There are a few records of Swainson’s Thrush from the last week of April but like the Gray-cheeked, almost all of those spring reports are undocumented and their validity remains a question mark. The species is much more common and likely in fall from the second week of September through about third week of October where they peak from October 12-18. A walk of the trails of Theodore Roosevelt Area, Cedar Point Preserve, Fort George Island, or Seaton Creek Preserve is your best bet for finding one during that time.
Hermit Thrush Catharus guttatus
Hermit Thrush is a fairly common winter resident that can be found on most outings from the third week of October through mid-April. They’re quite evenly distributed throughout the county and occur in most of the birding hotspots, but they are virtually guaranteed at places like Fort George Island, Theodore Roosevelt, and Reddie Point Preserve. They are also remarkably easy to find at Blue Cypress Park along the paved road leading to the fishing pier.
Wood Thrush Hylocichla mustelina
Wood Thrush is a limited summer breeding species that is probably more abundant in the area than we think. Howell (1932) noted the earliest migrant as 5 April when he loosely sighted a report sometime before 1910. In 1928, Grimes noted two nests in Jacksonville, one holding three small young and an egg on 11 May 1924 (Howell, 1932, p. 363). Another nest was reported 6 May 1933 and the eggs were collected for specimens (Stevenson & Anderson, 1994).
In more recent decades, they were noted as “well reported” during the summer of 1980 (Edscorn, 1980), and Cocke noted a late fall observation of the species from 22-24 October 1988 (Atherton & Atherton, 1989). An examination of reports from 2009 to present suggest the last week of April through early May is a good time to look for them, with observations from 3 May 2009, 28 April 2010, 1 April 2012, 27 April 2012, and 24 April 2014. In fall, the “wheelhouse” seems to be 12-16 October, with many of the recent observations coming on the 15th and 16th. A late record for the species of an individual photographed at Spoonbill Pond on 27 November 2016 and remained through the following weekend.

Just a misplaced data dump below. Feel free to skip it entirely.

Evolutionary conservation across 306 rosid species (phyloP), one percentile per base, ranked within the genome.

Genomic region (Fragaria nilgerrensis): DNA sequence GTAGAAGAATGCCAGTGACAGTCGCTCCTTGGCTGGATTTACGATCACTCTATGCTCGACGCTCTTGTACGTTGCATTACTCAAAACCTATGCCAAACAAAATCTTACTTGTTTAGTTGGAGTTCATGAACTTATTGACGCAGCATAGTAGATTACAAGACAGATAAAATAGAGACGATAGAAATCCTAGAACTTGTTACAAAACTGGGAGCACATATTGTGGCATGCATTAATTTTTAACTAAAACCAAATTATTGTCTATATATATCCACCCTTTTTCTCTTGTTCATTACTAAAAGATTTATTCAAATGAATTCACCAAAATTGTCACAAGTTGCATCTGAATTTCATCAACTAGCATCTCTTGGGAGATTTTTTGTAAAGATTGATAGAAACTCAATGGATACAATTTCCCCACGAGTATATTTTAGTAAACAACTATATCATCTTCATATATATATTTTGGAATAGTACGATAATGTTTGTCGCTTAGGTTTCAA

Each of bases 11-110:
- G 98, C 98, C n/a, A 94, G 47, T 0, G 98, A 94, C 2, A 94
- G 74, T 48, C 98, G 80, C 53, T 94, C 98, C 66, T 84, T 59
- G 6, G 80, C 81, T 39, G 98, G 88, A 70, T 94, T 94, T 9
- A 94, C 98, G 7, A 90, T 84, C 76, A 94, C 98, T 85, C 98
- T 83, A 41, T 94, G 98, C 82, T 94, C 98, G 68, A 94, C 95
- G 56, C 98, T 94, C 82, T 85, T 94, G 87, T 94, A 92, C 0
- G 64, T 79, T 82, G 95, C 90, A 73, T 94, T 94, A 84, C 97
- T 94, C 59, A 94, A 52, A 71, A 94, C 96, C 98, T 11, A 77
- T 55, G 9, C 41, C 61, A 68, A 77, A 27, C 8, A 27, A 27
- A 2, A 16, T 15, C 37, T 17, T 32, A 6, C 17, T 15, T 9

You may hear them first, doing the “bup & pit volleys” found on the Sibley app. I would suggest areas like the Cary State Forest, Seaton Creek Preserve, Theodore Roosevelt, Fort George Island, and Cedar Point Preserve.
American Robin Turdus migratorius
American Robin is a fairly common winter resident and a very localized breeder. Most are gone by the first of May each year, and begin arriving again the first week of November. In winter, you should have no difficulty finding the species throughout the county and at just about any local park or backyard.
Peggy Powell first noted a singing Robin in Duval County 9-13 June 1983 (Paul, 1983), and by 1984 the first breeding record was then documented (Kale, 1984). The following year, a pair fledged four young (Paul, 1985) and in 1986 there were as many as three pairs noted exhibiting breeding behavior (Paul, 1986). They have been reported annually each summer since in limited numbers, and have a consistent breeding foothold in the central part of the county from around Kent Campus off Roosevelt Boulevard through the Ortega area.